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Home Sentence Tongue Tongue sentence example tongue. Meanings Synonyms Sentences Quotes Spanish. I was tongue tied, at a loss how to respond. It became less of a request and more of a demand, with his tongue flickering to taste her. Her tongue darted out to wet her lips nervously.
When you think about practicing good oral hygiene, chances are you think about brushing your teeth.
5 things you should know to keep your tongue healthy
But there's another part of your mouth that deserves just as much attention and care as those chompers of yours — your tongue. The tongue plays a vital role in helping you taste, swallow, digest, breathe, and communicate. That covers a lot of what you require as a human being to survive. And also to enjoy your life while doing so. To better understand how this one muscular organ can accomplish so much, we've compiled a list of fascinating and useful tongue facts for you, as well as some tips for proper care.
The average tongue is four inches long. Your anterior tongue the front portion is about two-thirds of its total length. The posterior tongue sits near the back of your throat and makes up the other third. Your tongue has eight muscles.
Intrinsic muscles aren't attached to any bones and allow you to guide the tongue's tip and change its shape. The extrinsic muscles are attached to the bone and enable you to change your tongue's position. Together, these muscles allow your tongue the freedom of movement required to perform many of its most essential tasks.
You could have anywhere between 2, to upwards of 10, taste buds on your tongue with about receptor cells each. They are great at regenerating — the cells replace themselves every weeks.
What does a healthy and unhealthy tongue look like?
According to the University of Texas Health Science Centerdigestive enzymes in saliva dissolve food so they can be detected and perceived by your taste buds as five possible flavors: sweet, sour, bitter, salty, or savory. You also have taste receptors in your cheeks, palate, lips, and the back of your mouth. The tip of the tongue is the most sensitive part of your body, offering two benefits. First, it gives your tongue a "magnifying effect," making things feel larger than they are, helping you notice any unwanted items in your food, like a fishbone, a piece of dirt, or a hair.
After you swallow food, your tongue is better able to search the entire mouth for the remaining portions of the chewed pieces. According to an article published in the South African Dental Journalthe tongue is a digestive organ because of its abilities to aid in the chewing process masticationthe transference of food to your throat, and then its essential role in helping you swallow.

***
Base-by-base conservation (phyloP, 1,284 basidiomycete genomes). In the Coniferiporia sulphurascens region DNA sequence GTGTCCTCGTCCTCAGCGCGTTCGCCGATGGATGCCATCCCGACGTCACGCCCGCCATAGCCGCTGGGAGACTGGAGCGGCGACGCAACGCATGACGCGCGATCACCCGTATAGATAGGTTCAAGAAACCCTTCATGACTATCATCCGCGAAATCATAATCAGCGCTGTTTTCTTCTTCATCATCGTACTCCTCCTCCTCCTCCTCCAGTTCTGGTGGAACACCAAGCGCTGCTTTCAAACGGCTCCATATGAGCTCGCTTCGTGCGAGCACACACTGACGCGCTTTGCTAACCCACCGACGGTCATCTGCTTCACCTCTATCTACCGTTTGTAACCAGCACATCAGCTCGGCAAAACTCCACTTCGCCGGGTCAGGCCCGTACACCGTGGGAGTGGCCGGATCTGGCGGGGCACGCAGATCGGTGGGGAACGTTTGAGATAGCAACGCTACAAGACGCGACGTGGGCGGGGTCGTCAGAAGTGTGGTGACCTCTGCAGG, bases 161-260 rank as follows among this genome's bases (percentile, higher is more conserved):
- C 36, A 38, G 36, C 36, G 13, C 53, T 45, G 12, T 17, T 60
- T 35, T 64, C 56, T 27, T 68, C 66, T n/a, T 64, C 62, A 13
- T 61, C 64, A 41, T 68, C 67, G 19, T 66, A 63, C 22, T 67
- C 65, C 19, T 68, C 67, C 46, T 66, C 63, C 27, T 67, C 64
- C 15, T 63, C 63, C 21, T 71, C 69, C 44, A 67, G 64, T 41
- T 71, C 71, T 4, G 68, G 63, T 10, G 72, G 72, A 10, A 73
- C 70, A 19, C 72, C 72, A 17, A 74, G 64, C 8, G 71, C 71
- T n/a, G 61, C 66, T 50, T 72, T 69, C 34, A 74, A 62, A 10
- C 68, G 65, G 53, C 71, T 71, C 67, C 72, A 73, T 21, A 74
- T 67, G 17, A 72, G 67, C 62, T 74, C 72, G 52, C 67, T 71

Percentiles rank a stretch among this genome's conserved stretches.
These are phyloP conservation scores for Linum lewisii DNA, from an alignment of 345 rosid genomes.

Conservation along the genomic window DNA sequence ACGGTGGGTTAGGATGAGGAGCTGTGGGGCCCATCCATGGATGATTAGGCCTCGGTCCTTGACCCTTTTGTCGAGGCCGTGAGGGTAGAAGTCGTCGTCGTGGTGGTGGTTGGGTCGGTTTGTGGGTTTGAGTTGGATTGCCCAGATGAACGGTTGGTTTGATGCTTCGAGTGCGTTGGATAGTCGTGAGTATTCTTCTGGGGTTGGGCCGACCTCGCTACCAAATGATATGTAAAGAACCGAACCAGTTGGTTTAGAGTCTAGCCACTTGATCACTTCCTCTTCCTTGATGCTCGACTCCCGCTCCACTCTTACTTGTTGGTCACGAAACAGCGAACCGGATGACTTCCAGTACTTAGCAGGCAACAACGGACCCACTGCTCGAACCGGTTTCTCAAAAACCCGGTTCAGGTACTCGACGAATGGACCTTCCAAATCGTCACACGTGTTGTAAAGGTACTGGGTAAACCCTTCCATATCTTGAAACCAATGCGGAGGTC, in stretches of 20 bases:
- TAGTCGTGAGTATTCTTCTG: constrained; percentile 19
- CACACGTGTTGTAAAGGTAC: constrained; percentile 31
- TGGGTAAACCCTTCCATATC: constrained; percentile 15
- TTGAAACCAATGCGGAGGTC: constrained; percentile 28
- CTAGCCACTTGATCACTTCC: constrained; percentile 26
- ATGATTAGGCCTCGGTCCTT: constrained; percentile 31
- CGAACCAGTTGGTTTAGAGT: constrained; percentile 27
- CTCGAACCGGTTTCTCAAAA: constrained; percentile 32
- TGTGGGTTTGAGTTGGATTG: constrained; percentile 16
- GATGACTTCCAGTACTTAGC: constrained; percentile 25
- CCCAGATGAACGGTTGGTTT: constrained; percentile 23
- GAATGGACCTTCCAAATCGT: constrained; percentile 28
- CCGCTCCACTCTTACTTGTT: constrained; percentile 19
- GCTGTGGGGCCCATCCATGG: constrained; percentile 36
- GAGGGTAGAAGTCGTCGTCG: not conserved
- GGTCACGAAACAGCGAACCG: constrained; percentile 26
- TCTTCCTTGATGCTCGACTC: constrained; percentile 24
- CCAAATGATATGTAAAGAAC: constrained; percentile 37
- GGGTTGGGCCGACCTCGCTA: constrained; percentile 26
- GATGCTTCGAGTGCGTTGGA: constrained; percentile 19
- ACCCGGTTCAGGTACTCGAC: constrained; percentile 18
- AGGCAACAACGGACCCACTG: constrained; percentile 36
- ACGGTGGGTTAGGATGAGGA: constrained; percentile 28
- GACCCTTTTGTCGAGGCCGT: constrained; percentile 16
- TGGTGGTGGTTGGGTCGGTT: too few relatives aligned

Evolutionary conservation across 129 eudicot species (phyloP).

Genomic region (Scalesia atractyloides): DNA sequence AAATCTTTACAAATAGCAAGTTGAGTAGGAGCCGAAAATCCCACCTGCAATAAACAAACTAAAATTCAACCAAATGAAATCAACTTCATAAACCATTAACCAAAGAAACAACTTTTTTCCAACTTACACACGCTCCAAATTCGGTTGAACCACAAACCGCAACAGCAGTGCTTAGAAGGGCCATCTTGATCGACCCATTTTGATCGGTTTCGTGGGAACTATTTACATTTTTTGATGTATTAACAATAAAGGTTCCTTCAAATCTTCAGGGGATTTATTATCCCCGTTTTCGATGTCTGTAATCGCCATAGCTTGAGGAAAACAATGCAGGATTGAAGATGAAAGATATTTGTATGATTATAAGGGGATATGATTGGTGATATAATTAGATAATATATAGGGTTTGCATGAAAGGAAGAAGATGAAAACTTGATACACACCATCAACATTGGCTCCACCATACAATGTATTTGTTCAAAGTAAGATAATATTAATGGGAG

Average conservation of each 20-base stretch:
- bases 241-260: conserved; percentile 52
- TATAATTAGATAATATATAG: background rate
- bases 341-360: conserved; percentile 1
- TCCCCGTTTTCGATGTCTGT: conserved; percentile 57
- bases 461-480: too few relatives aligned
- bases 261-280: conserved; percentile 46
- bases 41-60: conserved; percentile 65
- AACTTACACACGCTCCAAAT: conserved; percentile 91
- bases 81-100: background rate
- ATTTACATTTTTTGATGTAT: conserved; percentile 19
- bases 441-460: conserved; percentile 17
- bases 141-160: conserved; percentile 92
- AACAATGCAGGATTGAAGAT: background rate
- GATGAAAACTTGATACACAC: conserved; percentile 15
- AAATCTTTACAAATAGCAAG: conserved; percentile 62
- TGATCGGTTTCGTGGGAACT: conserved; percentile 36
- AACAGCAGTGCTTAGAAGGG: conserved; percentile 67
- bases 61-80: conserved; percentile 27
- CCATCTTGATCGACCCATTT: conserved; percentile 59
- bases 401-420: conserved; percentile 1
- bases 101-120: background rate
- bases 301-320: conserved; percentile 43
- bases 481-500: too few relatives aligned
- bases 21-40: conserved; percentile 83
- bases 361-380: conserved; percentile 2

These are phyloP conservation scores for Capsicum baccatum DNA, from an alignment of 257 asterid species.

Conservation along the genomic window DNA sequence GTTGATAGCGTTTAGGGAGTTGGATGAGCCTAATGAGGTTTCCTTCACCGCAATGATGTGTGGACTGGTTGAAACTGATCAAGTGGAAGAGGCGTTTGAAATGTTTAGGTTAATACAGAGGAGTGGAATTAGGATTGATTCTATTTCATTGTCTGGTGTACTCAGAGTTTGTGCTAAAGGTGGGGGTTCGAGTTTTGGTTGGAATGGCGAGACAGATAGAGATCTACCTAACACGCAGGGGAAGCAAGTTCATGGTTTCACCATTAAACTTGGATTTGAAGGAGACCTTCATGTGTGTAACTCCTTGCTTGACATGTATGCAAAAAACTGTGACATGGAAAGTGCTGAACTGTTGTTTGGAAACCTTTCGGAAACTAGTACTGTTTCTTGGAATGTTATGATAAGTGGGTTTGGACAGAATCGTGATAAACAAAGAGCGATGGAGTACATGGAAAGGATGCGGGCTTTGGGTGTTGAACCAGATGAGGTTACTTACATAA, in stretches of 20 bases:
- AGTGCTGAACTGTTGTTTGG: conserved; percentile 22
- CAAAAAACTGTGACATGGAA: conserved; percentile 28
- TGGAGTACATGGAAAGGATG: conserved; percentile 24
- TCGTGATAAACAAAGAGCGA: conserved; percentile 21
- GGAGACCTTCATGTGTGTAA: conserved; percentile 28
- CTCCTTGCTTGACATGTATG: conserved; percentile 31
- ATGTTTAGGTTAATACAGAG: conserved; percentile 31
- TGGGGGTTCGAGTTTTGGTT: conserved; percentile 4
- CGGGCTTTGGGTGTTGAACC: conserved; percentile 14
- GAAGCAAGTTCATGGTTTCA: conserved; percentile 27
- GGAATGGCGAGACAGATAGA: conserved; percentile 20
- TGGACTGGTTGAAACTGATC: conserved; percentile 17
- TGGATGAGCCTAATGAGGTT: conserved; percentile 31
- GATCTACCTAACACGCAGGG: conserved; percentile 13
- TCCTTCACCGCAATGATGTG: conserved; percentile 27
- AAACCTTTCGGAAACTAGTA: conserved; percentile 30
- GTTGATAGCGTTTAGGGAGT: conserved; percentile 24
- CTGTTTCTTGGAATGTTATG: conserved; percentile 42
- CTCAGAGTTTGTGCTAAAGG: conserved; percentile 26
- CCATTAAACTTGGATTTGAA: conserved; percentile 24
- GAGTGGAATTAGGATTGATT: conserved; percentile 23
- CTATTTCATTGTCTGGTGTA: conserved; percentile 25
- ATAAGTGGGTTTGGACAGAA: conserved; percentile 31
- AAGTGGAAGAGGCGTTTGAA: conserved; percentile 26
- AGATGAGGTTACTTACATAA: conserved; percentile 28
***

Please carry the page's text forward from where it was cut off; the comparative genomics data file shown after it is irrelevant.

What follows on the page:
An excellent way for you to understand how your tongue helps you speak is to say something out loud while paying attention to what's happening inside your mouth. When you talk, you push air out of your lungs, through your throat, and then out of your mouth. Your vocal cords vibrate to create sound, and the movement of your tongue and lips change the airflow, forming the words you hopefully intend to communicate.
Even minimal changes in tongue placement can alter the sound you produce.
The defense cells of the tongue are collectively called the lingual tonsil. It's at the base of the tongue in the back of the mouth. Along with the palatine tonsils tissue in the rear of the throat and the adenoids a patch of tissue high up in the throatyour lingual tonsil helps defend your body against germs that may enter through your mouth.
According to an article published in the European Journal of Dentistrythe prevalence of bad breath halitosis if you want to get technical in the US general population is about 50 percent. The most common causes of these less-than-pleasant odors are eating certain foods, drinking alcohol, smoking habits, and poor dental hygiene.
The tongue itself can trap bacteria. How much depends on the individual and how well they care for their mouth. But when bacteria are allowed to flourish, the odor can be, well — odorous. Luckily there are plenty of things you can do to keep your tongue in good health and keep your breath minty fresh.
Learn how to clean your tongue and avoid bad breath. Be sure that you don't forget to brush your tongue when you brush at least twice a day.
Consider using other helpful products like an antimicrobial mouth rinse and tongue scrapers. And be sure to see your dental professional for regular appointments — not only to keep your teeth pearly white but to keep your tongue in good health, too. When you begin to take care of your tongue, you may realize how central it is — not only to your mouth but to your ability to live a healthy, vibrant, fulfilling life.
This article is intended to promote understanding of and knowledge about general oral health topics. It is not intended to be a substitute for professional advice, diagnosis or treatment. Always seek the advice of your dentist or other qualified healthcare provider with any questions you may have regarding a medical condition or treatment. How to Buy. Our Mission. .
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